Alisa van de Haar’s The Golden Mean of Languages: Forging Dutch and French in the Early Modern Low Countries (1540-1620) makes a valuable contribution to scholarship that seeks to place early modern Dutch literature, canonical and non-canonical, in its broader multilingual context. The subtitle, ‘Dutch and French’, specifies the second language with which the author is mainly concerned, but the canvas of this book is much wider. The writers explored in this book were interested in the relationship between Dutch and a range of other languages, including Latin, Hebrew, Greek, English, German (from which Dutch started to be distinguished in this period) and others. Of course, this interest was not born in the Renaissance, but the benefit of studying this period is that many more relevant sources exist, including introductions to printed dictionaries, translations, teaching manuals, philological treatises, and so on. Van de Haar mines these and other sources for information about what early modern intellectuals and their audiences thought about the place of their own language(s) in relation to others.

The author’s argumentation is sometimes rather plodding, especially in the Introduction and the Conclusion where Van de Haar has a tendency to couch straightforward points in overabstract and convoluted language. For example, the eminently sensible decision to explore the observations made by Dutch writers and foreigners about the Dutch language and to consider debates about the status of Dutch vis-a-vis other languages is justified in a methodological section on ‘debate’ (11-13), which begins:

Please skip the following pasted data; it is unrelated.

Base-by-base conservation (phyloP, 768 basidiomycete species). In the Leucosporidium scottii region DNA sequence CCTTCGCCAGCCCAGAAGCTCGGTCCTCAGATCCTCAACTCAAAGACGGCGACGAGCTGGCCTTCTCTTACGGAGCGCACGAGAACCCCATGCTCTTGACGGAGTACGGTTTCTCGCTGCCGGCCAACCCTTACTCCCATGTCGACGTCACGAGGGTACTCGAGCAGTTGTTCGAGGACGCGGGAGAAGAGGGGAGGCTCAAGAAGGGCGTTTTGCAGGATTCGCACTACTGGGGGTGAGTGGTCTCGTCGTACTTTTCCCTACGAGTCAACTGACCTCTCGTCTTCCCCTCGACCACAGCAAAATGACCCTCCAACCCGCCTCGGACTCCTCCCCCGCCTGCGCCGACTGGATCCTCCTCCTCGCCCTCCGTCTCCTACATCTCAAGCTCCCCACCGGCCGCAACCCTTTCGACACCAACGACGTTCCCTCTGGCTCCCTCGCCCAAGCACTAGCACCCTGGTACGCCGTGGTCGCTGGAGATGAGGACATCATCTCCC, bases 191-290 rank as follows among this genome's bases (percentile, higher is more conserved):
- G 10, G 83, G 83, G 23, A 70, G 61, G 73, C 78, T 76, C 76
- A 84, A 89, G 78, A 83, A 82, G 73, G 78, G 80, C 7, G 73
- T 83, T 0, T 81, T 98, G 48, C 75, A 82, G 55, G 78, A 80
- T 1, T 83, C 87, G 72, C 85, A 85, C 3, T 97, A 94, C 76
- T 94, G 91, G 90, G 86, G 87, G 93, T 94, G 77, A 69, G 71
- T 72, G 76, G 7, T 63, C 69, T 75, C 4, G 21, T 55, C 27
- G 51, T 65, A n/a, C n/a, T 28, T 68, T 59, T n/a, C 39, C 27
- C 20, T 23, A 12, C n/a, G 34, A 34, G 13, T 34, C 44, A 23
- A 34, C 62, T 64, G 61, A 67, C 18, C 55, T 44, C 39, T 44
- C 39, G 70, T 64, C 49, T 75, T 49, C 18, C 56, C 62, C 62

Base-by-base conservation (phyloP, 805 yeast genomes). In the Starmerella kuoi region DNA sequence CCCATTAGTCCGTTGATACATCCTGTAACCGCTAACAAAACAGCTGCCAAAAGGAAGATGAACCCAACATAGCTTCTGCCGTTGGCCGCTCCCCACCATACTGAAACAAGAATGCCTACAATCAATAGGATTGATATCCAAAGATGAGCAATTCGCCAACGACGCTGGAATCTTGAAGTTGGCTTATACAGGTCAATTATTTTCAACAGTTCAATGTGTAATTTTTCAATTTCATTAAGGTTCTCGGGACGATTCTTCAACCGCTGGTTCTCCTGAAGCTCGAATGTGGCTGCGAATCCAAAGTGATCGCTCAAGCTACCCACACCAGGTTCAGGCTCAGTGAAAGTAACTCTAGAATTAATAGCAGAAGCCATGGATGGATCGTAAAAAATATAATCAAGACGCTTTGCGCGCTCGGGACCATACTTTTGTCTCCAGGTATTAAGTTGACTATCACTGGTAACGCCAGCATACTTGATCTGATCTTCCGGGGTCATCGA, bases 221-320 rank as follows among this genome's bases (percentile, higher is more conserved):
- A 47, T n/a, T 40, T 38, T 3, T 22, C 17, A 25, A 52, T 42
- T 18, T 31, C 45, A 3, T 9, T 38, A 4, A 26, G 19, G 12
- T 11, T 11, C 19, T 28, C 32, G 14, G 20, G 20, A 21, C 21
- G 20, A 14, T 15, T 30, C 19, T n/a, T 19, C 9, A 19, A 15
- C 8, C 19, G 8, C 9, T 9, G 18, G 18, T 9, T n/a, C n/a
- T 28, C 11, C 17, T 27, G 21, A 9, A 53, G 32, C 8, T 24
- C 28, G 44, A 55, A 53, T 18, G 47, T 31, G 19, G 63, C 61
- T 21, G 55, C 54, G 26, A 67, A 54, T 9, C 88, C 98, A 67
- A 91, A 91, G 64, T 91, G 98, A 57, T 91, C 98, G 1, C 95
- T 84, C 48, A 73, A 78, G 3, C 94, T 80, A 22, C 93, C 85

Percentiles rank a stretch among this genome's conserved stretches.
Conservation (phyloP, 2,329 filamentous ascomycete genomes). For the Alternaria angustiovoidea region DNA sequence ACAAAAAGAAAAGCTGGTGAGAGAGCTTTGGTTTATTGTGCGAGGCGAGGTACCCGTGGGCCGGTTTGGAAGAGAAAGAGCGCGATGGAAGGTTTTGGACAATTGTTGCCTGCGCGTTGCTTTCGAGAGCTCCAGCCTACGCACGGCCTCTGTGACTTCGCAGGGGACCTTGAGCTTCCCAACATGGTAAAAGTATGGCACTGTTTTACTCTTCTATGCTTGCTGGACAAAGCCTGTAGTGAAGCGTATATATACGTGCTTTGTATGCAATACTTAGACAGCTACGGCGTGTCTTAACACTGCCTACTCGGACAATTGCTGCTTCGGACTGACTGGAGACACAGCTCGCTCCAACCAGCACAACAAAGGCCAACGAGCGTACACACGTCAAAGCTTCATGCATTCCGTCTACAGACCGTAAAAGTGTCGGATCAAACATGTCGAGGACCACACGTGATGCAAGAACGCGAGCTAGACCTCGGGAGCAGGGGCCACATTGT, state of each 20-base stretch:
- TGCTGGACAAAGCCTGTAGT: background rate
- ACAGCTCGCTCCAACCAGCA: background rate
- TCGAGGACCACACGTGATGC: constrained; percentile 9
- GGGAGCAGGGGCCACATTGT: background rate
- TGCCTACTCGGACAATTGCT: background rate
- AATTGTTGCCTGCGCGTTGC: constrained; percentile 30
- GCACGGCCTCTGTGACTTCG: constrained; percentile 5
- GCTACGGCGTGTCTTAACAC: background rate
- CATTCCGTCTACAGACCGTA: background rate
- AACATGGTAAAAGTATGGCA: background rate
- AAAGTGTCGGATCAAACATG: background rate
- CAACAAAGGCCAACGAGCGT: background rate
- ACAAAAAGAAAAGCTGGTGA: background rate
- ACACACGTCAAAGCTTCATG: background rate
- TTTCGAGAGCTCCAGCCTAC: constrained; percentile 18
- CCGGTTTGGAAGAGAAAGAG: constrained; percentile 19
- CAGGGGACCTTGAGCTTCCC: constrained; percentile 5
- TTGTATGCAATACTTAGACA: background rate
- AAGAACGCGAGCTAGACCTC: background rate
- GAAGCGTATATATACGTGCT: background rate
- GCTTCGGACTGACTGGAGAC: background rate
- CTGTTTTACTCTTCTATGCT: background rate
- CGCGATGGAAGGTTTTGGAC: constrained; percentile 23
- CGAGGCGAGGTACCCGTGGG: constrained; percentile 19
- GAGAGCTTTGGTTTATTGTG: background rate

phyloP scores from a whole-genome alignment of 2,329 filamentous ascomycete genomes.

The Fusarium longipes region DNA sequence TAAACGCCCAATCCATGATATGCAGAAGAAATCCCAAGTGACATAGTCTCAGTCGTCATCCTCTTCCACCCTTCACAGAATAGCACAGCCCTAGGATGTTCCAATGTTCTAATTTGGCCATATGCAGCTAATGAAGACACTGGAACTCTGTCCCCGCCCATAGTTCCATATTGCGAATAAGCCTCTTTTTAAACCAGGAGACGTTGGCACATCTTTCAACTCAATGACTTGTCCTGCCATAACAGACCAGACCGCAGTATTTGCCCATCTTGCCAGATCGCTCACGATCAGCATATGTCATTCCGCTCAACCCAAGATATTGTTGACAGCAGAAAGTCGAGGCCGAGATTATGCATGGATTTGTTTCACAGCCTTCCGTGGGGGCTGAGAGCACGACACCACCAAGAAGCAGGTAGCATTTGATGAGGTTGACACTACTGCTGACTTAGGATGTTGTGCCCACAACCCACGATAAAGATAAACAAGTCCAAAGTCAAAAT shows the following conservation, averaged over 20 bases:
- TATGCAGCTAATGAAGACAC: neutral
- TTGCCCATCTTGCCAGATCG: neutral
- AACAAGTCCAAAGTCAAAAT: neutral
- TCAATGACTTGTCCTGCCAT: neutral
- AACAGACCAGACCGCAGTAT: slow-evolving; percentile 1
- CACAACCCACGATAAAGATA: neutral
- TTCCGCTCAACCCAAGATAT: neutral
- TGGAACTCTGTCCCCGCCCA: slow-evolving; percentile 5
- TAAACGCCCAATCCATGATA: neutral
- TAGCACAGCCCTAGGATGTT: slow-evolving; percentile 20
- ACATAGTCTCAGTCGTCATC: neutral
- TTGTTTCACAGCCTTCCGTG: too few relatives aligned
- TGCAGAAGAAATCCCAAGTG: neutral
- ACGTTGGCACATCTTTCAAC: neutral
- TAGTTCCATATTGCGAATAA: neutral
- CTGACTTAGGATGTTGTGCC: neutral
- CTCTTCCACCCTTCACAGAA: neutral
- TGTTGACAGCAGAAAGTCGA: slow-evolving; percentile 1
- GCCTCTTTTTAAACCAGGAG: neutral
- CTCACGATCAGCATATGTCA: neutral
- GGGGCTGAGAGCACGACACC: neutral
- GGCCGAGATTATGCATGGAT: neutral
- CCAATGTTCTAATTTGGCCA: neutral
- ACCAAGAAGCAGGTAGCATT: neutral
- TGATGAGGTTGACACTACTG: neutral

Instead of using the notion of language progress as a framework for this study, it is the notion of debate that will be applied as a heuristic key to understand the sixteenth-century field of language reflection [...]. Applying the notion of debate, moreover, is consistent with the observation of a culture of discussion in the sixteenth- and seventeenth-century Low Countries, where discussion was fundamental to society.

A long footnote citing various scholars is meant to lend force to the vague assertion that ‘discussion’ mattered in this period.

Since there is so much material available from the period 1540-1620, organisation and selection are key. The author has picked four settings in which metalinguistic discussions and debates took place: the printing houses, French schools, Calvinist churches, and chambers of rhetoric. This choice of settings is well justified in this book by the richness of the materials they provide, and again it did not need a methodological section on lieux (27-31). According to the author, the concept of lieu facilitates a ‘spatial approach’ that avoids the pitfalls of monolingual assumptions.